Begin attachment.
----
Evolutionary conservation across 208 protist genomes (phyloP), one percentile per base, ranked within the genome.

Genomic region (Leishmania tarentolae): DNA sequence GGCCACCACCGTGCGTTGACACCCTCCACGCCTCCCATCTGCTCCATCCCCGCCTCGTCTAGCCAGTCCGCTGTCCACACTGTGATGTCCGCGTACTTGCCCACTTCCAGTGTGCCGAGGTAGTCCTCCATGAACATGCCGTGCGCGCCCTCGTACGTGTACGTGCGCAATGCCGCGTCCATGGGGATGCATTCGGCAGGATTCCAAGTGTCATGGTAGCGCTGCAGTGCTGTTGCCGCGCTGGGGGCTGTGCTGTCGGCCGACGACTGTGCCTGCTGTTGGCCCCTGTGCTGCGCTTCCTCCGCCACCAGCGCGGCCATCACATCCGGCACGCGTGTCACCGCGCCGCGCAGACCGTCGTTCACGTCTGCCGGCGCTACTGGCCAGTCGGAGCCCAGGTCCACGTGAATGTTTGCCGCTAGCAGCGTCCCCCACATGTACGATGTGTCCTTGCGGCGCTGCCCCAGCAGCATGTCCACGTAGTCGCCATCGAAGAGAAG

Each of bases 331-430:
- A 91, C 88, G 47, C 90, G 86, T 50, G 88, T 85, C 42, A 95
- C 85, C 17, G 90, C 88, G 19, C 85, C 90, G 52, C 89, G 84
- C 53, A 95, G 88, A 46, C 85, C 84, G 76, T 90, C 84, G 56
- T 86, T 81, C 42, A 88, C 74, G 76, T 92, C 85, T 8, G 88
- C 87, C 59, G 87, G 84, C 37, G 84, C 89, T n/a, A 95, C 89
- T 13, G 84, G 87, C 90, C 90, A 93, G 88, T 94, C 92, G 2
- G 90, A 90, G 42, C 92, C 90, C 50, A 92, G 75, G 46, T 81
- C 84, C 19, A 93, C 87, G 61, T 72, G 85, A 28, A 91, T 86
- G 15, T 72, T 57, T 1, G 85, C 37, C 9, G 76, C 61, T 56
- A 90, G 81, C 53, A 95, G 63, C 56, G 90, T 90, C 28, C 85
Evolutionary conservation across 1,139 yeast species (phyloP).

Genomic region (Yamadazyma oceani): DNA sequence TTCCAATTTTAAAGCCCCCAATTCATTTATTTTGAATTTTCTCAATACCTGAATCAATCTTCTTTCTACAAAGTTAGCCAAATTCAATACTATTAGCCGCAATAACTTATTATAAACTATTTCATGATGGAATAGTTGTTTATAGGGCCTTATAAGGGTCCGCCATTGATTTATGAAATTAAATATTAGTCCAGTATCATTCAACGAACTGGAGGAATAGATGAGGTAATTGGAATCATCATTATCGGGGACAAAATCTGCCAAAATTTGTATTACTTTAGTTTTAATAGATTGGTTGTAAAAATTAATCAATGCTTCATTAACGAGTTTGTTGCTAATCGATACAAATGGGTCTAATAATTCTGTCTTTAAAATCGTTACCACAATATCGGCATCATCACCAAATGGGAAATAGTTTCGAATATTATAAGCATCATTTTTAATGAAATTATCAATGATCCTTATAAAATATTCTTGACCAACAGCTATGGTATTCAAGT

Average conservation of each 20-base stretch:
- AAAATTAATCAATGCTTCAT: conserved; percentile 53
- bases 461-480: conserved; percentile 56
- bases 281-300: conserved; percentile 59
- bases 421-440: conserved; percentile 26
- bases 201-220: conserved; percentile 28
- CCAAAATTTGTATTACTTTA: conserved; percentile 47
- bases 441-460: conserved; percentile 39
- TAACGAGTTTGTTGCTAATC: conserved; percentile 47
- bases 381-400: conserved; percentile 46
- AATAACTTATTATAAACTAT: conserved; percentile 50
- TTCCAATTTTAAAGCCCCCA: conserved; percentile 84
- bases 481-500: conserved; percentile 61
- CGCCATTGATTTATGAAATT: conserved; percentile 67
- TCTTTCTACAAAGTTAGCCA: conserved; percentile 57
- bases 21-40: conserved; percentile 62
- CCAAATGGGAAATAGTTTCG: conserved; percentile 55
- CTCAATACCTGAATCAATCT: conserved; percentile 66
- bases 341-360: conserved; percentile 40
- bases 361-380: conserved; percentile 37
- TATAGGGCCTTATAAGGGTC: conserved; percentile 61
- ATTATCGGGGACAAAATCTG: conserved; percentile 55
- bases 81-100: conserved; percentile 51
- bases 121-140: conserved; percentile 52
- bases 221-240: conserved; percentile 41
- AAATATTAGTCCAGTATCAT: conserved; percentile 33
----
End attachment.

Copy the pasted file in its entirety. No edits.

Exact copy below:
Evolutionary conservation across 208 protist genomes (phyloP), one percentile per base, ranked within the genome.

Genomic region (Leishmania tarentolae): DNA sequence GGCCACCACCGTGCGTTGACACCCTCCACGCCTCCCATCTGCTCCATCCCCGCCTCGTCTAGCCAGTCCGCTGTCCACACTGTGATGTCCGCGTACTTGCCCACTTCCAGTGTGCCGAGGTAGTCCTCCATGAACATGCCGTGCGCGCCCTCGTACGTGTACGTGCGCAATGCCGCGTCCATGGGGATGCATTCGGCAGGATTCCAAGTGTCATGGTAGCGCTGCAGTGCTGTTGCCGCGCTGGGGGCTGTGCTGTCGGCCGACGACTGTGCCTGCTGTTGGCCCCTGTGCTGCGCTTCCTCCGCCACCAGCGCGGCCATCACATCCGGCACGCGTGTCACCGCGCCGCGCAGACCGTCGTTCACGTCTGCCGGCGCTACTGGCCAGTCGGAGCCCAGGTCCACGTGAATGTTTGCCGCTAGCAGCGTCCCCCACATGTACGATGTGTCCTTGCGGCGCTGCCCCAGCAGCATGTCCACGTAGTCGCCATCGAAGAGAAG

Each of bases 331-430:
- A 91, C 88, G 47, C 90, G 86, T 50, G 88, T 85, C 42, A 95
- C 85, C 17, G 90, C 88, G 19, C 85, C 90, G 52, C 89, G 84
- C 53, A 95, G 88, A 46, C 85, C 84, G 76, T 90, C 84, G 56
- T 86, T 81, C 42, A 88, C 74, G 76, T 92, C 85, T 8, G 88
- C 87, C 59, G 87, G 84, C 37, G 84, C 89, T n/a, A 95, C 89
- T 13, G 84, G 87, C 90, C 90, A 93, G 88, T 94, C 92, G 2
- G 90, A 90, G 42, C 92, C 90, C 50, A 92, G 75, G 46, T 81
- C 84, C 19, A 93, C 87, G 61, T 72, G 85, A 28, A 91, T 86
- G 15, T 72, T 57, T 1, G 85, C 37, C 9, G 76, C 61, T 56
- A 90, G 81, C 53, A 95, G 63, C 56, G 90, T 90, C 28, C 85
Evolutionary conservation across 1,139 yeast species (phyloP).

Genomic region (Yamadazyma oceani): DNA sequence TTCCAATTTTAAAGCCCCCAATTCATTTATTTTGAATTTTCTCAATACCTGAATCAATCTTCTTTCTACAAAGTTAGCCAAATTCAATACTATTAGCCGCAATAACTTATTATAAACTATTTCATGATGGAATAGTTGTTTATAGGGCCTTATAAGGGTCCGCCATTGATTTATGAAATTAAATATTAGTCCAGTATCATTCAACGAACTGGAGGAATAGATGAGGTAATTGGAATCATCATTATCGGGGACAAAATCTGCCAAAATTTGTATTACTTTAGTTTTAATAGATTGGTTGTAAAAATTAATCAATGCTTCATTAACGAGTTTGTTGCTAATCGATACAAATGGGTCTAATAATTCTGTCTTTAAAATCGTTACCACAATATCGGCATCATCACCAAATGGGAAATAGTTTCGAATATTATAAGCATCATTTTTAATGAAATTATCAATGATCCTTATAAAATATTCTTGACCAACAGCTATGGTATTCAAGT

Average conservation of each 20-base stretch:
- AAAATTAATCAATGCTTCAT: conserved; percentile 53
- bases 461-480: conserved; percentile 56
- bases 281-300: conserved; percentile 59
- bases 421-440: conserved; percentile 26
- bases 201-220: conserved; percentile 28
- CCAAAATTTGTATTACTTTA: conserved; percentile 47
- bases 441-460: conserved; percentile 39
- TAACGAGTTTGTTGCTAATC: conserved; percentile 47
- bases 381-400: conserved; percentile 46
- AATAACTTATTATAAACTAT: conserved; percentile 50
- TTCCAATTTTAAAGCCCCCA: conserved; percentile 84
- bases 481-500: conserved; percentile 61
- CGCCATTGATTTATGAAATT: conserved; percentile 67
- TCTTTCTACAAAGTTAGCCA: conserved; percentile 57
- bases 21-40: conserved; percentile 62
- CCAAATGGGAAATAGTTTCG: conserved; percentile 55
- CTCAATACCTGAATCAATCT: conserved; percentile 66
- bases 341-360: conserved; percentile 40
- bases 361-380: conserved; percentile 37
- TATAGGGCCTTATAAGGGTC: conserved; percentile 61
- ATTATCGGGGACAAAATCTG: conserved; percentile 55
- bases 81-100: conserved; percentile 51
- bases 121-140: conserved; percentile 52
- bases 221-240: conserved; percentile 41
- AAATATTAGTCCAGTATCAT: conserved; percentile 33